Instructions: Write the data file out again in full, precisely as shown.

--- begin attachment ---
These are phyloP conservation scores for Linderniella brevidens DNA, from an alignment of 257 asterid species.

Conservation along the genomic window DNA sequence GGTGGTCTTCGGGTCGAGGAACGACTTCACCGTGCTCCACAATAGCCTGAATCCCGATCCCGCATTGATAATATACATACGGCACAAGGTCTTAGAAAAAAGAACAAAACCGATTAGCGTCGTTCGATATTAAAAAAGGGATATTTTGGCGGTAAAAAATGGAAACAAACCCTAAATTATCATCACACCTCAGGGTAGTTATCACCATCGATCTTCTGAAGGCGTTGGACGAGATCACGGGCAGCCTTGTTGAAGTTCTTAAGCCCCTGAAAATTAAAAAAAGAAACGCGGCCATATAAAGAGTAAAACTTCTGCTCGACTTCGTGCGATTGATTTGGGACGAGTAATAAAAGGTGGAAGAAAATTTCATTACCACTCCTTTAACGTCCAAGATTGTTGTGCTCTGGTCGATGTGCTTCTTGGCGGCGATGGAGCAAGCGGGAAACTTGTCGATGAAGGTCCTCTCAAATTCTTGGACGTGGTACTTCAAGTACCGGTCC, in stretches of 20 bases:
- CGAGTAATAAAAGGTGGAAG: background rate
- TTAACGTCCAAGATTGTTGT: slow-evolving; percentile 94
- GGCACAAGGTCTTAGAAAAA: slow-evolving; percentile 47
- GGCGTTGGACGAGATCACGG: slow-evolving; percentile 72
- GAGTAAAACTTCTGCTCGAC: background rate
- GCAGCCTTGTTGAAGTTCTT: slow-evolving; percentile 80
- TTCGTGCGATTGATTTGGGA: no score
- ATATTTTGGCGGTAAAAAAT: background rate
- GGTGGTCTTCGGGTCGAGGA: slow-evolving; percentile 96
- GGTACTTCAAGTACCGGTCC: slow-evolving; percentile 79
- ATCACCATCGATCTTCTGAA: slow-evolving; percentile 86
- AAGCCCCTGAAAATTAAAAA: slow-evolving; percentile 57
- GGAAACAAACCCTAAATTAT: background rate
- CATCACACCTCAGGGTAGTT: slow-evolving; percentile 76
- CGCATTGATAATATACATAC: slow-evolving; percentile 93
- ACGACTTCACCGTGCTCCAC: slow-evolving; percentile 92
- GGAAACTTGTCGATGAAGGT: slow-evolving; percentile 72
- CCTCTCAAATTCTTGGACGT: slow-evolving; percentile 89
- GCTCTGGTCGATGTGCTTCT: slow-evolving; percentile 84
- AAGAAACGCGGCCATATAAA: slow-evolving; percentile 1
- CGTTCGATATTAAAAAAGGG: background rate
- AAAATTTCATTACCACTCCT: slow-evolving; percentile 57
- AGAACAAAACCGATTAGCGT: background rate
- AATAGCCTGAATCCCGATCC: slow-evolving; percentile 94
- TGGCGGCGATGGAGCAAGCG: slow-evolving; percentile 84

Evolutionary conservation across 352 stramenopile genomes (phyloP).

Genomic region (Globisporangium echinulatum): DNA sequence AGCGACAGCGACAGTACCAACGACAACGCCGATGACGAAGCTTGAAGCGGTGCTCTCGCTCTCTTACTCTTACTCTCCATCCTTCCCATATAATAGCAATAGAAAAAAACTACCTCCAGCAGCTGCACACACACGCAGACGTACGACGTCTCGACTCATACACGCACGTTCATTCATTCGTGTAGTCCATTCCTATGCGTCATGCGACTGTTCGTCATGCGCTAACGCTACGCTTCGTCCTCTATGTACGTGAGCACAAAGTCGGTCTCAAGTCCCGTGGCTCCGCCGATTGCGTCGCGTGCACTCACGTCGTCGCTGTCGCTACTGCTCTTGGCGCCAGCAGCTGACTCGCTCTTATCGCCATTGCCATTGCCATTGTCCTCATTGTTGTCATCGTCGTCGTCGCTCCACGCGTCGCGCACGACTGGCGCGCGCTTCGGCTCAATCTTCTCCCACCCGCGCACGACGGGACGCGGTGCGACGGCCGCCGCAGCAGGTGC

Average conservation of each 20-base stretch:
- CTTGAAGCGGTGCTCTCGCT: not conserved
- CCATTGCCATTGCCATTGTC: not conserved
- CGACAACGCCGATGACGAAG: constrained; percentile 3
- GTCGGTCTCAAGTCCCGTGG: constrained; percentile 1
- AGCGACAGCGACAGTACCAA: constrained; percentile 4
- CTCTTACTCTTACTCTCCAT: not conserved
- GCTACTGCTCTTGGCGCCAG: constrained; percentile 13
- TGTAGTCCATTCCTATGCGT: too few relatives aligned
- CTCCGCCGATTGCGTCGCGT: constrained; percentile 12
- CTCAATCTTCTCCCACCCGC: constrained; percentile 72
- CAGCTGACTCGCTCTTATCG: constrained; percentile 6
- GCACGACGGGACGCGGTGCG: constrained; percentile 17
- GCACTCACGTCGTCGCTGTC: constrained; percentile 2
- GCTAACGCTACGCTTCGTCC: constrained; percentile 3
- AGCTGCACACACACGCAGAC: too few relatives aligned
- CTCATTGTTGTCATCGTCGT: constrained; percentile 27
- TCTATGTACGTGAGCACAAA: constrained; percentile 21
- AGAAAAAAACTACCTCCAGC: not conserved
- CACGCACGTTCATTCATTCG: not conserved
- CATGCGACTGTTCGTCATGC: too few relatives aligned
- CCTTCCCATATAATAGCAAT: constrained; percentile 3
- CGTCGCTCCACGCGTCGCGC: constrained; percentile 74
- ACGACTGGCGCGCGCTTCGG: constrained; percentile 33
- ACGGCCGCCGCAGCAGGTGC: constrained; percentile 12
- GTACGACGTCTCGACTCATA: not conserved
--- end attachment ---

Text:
These are phyloP conservation scores for Linderniella brevidens DNA, from an alignment of 257 asterid species.

Conservation along the genomic window DNA sequence GGTGGTCTTCGGGTCGAGGAACGACTTCACCGTGCTCCACAATAGCCTGAATCCCGATCCCGCATTGATAATATACATACGGCACAAGGTCTTAGAAAAAAGAACAAAACCGATTAGCGTCGTTCGATATTAAAAAAGGGATATTTTGGCGGTAAAAAATGGAAACAAACCCTAAATTATCATCACACCTCAGGGTAGTTATCACCATCGATCTTCTGAAGGCGTTGGACGAGATCACGGGCAGCCTTGTTGAAGTTCTTAAGCCCCTGAAAATTAAAAAAAGAAACGCGGCCATATAAAGAGTAAAACTTCTGCTCGACTTCGTGCGATTGATTTGGGACGAGTAATAAAAGGTGGAAGAAAATTTCATTACCACTCCTTTAACGTCCAAGATTGTTGTGCTCTGGTCGATGTGCTTCTTGGCGGCGATGGAGCAAGCGGGAAACTTGTCGATGAAGGTCCTCTCAAATTCTTGGACGTGGTACTTCAAGTACCGGTCC, in stretches of 20 bases:
- CGAGTAATAAAAGGTGGAAG: background rate
- TTAACGTCCAAGATTGTTGT: slow-evolving; percentile 94
- GGCACAAGGTCTTAGAAAAA: slow-evolving; percentile 47
- GGCGTTGGACGAGATCACGG: slow-evolving; percentile 72
- GAGTAAAACTTCTGCTCGAC: background rate
- GCAGCCTTGTTGAAGTTCTT: slow-evolving; percentile 80
- TTCGTGCGATTGATTTGGGA: no score
- ATATTTTGGCGGTAAAAAAT: background rate
- GGTGGTCTTCGGGTCGAGGA: slow-evolving; percentile 96
- GGTACTTCAAGTACCGGTCC: slow-evolving; percentile 79
- ATCACCATCGATCTTCTGAA: slow-evolving; percentile 86
- AAGCCCCTGAAAATTAAAAA: slow-evolving; percentile 57
- GGAAACAAACCCTAAATTAT: background rate
- CATCACACCTCAGGGTAGTT: slow-evolving; percentile 76
- CGCATTGATAATATACATAC: slow-evolving; percentile 93
- ACGACTTCACCGTGCTCCAC: slow-evolving; percentile 92
- GGAAACTTGTCGATGAAGGT: slow-evolving; percentile 72
- CCTCTCAAATTCTTGGACGT: slow-evolving; percentile 89
- GCTCTGGTCGATGTGCTTCT: slow-evolving; percentile 84
- AAGAAACGCGGCCATATAAA: slow-evolving; percentile 1
- CGTTCGATATTAAAAAAGGG: background rate
- AAAATTTCATTACCACTCCT: slow-evolving; percentile 57
- AGAACAAAACCGATTAGCGT: background rate
- AATAGCCTGAATCCCGATCC: slow-evolving; percentile 94
- TGGCGGCGATGGAGCAAGCG: slow-evolving; percentile 84

Evolutionary conservation across 352 stramenopile genomes (phyloP).

Genomic region (Globisporangium echinulatum): DNA sequence AGCGACAGCGACAGTACCAACGACAACGCCGATGACGAAGCTTGAAGCGGTGCTCTCGCTCTCTTACTCTTACTCTCCATCCTTCCCATATAATAGCAATAGAAAAAAACTACCTCCAGCAGCTGCACACACACGCAGACGTACGACGTCTCGACTCATACACGCACGTTCATTCATTCGTGTAGTCCATTCCTATGCGTCATGCGACTGTTCGTCATGCGCTAACGCTACGCTTCGTCCTCTATGTACGTGAGCACAAAGTCGGTCTCAAGTCCCGTGGCTCCGCCGATTGCGTCGCGTGCACTCACGTCGTCGCTGTCGCTACTGCTCTTGGCGCCAGCAGCTGACTCGCTCTTATCGCCATTGCCATTGCCATTGTCCTCATTGTTGTCATCGTCGTCGTCGCTCCACGCGTCGCGCACGACTGGCGCGCGCTTCGGCTCAATCTTCTCCCACCCGCGCACGACGGGACGCGGTGCGACGGCCGCCGCAGCAGGTGC

Average conservation of each 20-base stretch:
- CTTGAAGCGGTGCTCTCGCT: not conserved
- CCATTGCCATTGCCATTGTC: not conserved
- CGACAACGCCGATGACGAAG: constrained; percentile 3
- GTCGGTCTCAAGTCCCGTGG: constrained; percentile 1
- AGCGACAGCGACAGTACCAA: constrained; percentile 4
- CTCTTACTCTTACTCTCCAT: not conserved
- GCTACTGCTCTTGGCGCCAG: constrained; percentile 13
- TGTAGTCCATTCCTATGCGT: too few relatives aligned
- CTCCGCCGATTGCGTCGCGT: constrained; percentile 12
- CTCAATCTTCTCCCACCCGC: constrained; percentile 72
- CAGCTGACTCGCTCTTATCG: constrained; percentile 6
- GCACGACGGGACGCGGTGCG: constrained; percentile 17
- GCACTCACGTCGTCGCTGTC: constrained; percentile 2
- GCTAACGCTACGCTTCGTCC: constrained; percentile 3
- AGCTGCACACACACGCAGAC: too few relatives aligned
- CTCATTGTTGTCATCGTCGT: constrained; percentile 27
- TCTATGTACGTGAGCACAAA: constrained; percentile 21
- AGAAAAAAACTACCTCCAGC: not conserved
- CACGCACGTTCATTCATTCG: not conserved
- CATGCGACTGTTCGTCATGC: too few relatives aligned
- CCTTCCCATATAATAGCAAT: constrained; percentile 3
- CGTCGCTCCACGCGTCGCGC: constrained; percentile 74
- ACGACTGGCGCGCGCTTCGG: constrained; percentile 33
- ACGGCCGCCGCAGCAGGTGC: constrained; percentile 12
- GTACGACGTCTCGACTCATA: not conserved